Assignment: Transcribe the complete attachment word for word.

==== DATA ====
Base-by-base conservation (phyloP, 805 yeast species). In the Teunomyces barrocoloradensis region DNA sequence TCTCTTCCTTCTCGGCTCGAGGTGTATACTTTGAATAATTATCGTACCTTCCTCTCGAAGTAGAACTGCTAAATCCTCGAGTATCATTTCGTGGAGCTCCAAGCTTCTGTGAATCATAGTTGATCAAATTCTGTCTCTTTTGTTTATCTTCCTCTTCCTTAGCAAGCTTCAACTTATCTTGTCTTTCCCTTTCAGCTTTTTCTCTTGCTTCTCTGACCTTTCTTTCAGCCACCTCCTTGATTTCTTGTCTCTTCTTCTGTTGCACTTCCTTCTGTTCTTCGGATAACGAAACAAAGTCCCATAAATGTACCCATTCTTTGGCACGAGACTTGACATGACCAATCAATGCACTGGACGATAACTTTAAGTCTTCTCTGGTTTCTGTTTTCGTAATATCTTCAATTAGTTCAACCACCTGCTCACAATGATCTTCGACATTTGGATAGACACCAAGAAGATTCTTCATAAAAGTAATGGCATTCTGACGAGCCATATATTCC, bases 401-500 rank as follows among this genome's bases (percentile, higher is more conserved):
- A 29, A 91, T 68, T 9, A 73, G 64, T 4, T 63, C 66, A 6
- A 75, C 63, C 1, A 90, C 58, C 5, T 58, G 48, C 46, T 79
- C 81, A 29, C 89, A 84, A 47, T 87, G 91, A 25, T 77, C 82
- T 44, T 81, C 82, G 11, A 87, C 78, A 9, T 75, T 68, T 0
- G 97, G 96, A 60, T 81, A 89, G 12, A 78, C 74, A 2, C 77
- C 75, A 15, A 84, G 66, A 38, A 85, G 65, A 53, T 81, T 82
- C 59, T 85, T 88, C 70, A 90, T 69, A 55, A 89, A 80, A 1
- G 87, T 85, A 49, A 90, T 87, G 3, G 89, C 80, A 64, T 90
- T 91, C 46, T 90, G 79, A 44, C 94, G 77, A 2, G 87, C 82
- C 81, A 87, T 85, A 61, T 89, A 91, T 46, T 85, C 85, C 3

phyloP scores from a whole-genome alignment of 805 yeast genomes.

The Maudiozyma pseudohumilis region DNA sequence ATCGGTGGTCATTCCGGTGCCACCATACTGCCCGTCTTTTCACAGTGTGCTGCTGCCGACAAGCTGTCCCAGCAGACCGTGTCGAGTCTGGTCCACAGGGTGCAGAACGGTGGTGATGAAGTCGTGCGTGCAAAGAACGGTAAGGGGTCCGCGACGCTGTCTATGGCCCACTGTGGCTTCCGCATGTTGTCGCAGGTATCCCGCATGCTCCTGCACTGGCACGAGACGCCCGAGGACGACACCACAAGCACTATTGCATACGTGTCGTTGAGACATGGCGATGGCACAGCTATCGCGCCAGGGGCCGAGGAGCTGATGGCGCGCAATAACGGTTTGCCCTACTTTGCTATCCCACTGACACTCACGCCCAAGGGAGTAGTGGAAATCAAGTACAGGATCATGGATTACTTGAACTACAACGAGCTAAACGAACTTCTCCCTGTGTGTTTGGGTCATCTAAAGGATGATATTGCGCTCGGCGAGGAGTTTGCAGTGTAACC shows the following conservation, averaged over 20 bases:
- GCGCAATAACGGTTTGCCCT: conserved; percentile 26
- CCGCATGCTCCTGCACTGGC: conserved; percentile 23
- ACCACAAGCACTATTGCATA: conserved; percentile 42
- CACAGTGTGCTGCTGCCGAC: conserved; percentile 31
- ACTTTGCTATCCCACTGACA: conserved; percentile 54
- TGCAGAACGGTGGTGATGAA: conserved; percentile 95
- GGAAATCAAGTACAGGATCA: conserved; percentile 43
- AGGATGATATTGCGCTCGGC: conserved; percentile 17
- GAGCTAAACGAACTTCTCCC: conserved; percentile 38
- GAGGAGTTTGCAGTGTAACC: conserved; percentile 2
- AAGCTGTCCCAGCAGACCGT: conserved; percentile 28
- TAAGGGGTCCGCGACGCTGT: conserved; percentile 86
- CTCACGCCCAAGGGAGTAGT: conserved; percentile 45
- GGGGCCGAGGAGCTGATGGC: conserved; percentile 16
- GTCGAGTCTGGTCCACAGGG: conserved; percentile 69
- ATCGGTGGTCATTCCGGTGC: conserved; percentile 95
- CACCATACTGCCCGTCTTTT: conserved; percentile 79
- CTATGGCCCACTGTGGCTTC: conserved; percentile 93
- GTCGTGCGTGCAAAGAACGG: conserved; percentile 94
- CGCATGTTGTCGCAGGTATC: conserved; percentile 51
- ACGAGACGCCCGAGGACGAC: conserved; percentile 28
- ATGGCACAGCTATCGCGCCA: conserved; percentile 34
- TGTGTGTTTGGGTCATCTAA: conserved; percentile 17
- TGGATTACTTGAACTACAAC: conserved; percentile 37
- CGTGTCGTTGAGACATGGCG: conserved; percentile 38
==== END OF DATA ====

Base-by-base conservation (phyloP, 805 yeast species). In the Teunomyces barrocoloradensis region DNA sequence TCTCTTCCTTCTCGGCTCGAGGTGTATACTTTGAATAATTATCGTACCTTCCTCTCGAAGTAGAACTGCTAAATCCTCGAGTATCATTTCGTGGAGCTCCAAGCTTCTGTGAATCATAGTTGATCAAATTCTGTCTCTTTTGTTTATCTTCCTCTTCCTTAGCAAGCTTCAACTTATCTTGTCTTTCCCTTTCAGCTTTTTCTCTTGCTTCTCTGACCTTTCTTTCAGCCACCTCCTTGATTTCTTGTCTCTTCTTCTGTTGCACTTCCTTCTGTTCTTCGGATAACGAAACAAAGTCCCATAAATGTACCCATTCTTTGGCACGAGACTTGACATGACCAATCAATGCACTGGACGATAACTTTAAGTCTTCTCTGGTTTCTGTTTTCGTAATATCTTCAATTAGTTCAACCACCTGCTCACAATGATCTTCGACATTTGGATAGACACCAAGAAGATTCTTCATAAAAGTAATGGCATTCTGACGAGCCATATATTCC, bases 401-500 rank as follows among this genome's bases (percentile, higher is more conserved):
- A 29, A 91, T 68, T 9, A 73, G 64, T 4, T 63, C 66, A 6
- A 75, C 63, C 1, A 90, C 58, C 5, T 58, G 48, C 46, T 79
- C 81, A 29, C 89, A 84, A 47, T 87, G 91, A 25, T 77, C 82
- T 44, T 81, C 82, G 11, A 87, C 78, A 9, T 75, T 68, T 0
- G 97, G 96, A 60, T 81, A 89, G 12, A 78, C 74, A 2, C 77
- C 75, A 15, A 84, G 66, A 38, A 85, G 65, A 53, T 81, T 82
- C 59, T 85, T 88, C 70, A 90, T 69, A 55, A 89, A 80, A 1
- G 87, T 85, A 49, A 90, T 87, G 3, G 89, C 80, A 64, T 90
- T 91, C 46, T 90, G 79, A 44, C 94, G 77, A 2, G 87, C 82
- C 81, A 87, T 85, A 61, T 89, A 91, T 46, T 85, C 85, C 3

phyloP scores from a whole-genome alignment of 805 yeast genomes.

The Maudiozyma pseudohumilis region DNA sequence ATCGGTGGTCATTCCGGTGCCACCATACTGCCCGTCTTTTCACAGTGTGCTGCTGCCGACAAGCTGTCCCAGCAGACCGTGTCGAGTCTGGTCCACAGGGTGCAGAACGGTGGTGATGAAGTCGTGCGTGCAAAGAACGGTAAGGGGTCCGCGACGCTGTCTATGGCCCACTGTGGCTTCCGCATGTTGTCGCAGGTATCCCGCATGCTCCTGCACTGGCACGAGACGCCCGAGGACGACACCACAAGCACTATTGCATACGTGTCGTTGAGACATGGCGATGGCACAGCTATCGCGCCAGGGGCCGAGGAGCTGATGGCGCGCAATAACGGTTTGCCCTACTTTGCTATCCCACTGACACTCACGCCCAAGGGAGTAGTGGAAATCAAGTACAGGATCATGGATTACTTGAACTACAACGAGCTAAACGAACTTCTCCCTGTGTGTTTGGGTCATCTAAAGGATGATATTGCGCTCGGCGAGGAGTTTGCAGTGTAACC shows the following conservation, averaged over 20 bases:
- GCGCAATAACGGTTTGCCCT: conserved; percentile 26
- CCGCATGCTCCTGCACTGGC: conserved; percentile 23
- ACCACAAGCACTATTGCATA: conserved; percentile 42
- CACAGTGTGCTGCTGCCGAC: conserved; percentile 31
- ACTTTGCTATCCCACTGACA: conserved; percentile 54
- TGCAGAACGGTGGTGATGAA: conserved; percentile 95
- GGAAATCAAGTACAGGATCA: conserved; percentile 43
- AGGATGATATTGCGCTCGGC: conserved; percentile 17
- GAGCTAAACGAACTTCTCCC: conserved; percentile 38
- GAGGAGTTTGCAGTGTAACC: conserved; percentile 2
- AAGCTGTCCCAGCAGACCGT: conserved; percentile 28
- TAAGGGGTCCGCGACGCTGT: conserved; percentile 86
- CTCACGCCCAAGGGAGTAGT: conserved; percentile 45
- GGGGCCGAGGAGCTGATGGC: conserved; percentile 16
- GTCGAGTCTGGTCCACAGGG: conserved; percentile 69
- ATCGGTGGTCATTCCGGTGC: conserved; percentile 95
- CACCATACTGCCCGTCTTTT: conserved; percentile 79
- CTATGGCCCACTGTGGCTTC: conserved; percentile 93
- GTCGTGCGTGCAAAGAACGG: conserved; percentile 94
- CGCATGTTGTCGCAGGTATC: conserved; percentile 51
- ACGAGACGCCCGAGGACGAC: conserved; percentile 28
- ATGGCACAGCTATCGCGCCA: conserved; percentile 34
- TGTGTGTTTGGGTCATCTAA: conserved; percentile 17
- TGGATTACTTGAACTACAAC: conserved; percentile 37
- CGTGTCGTTGAGACATGGCG: conserved; percentile 38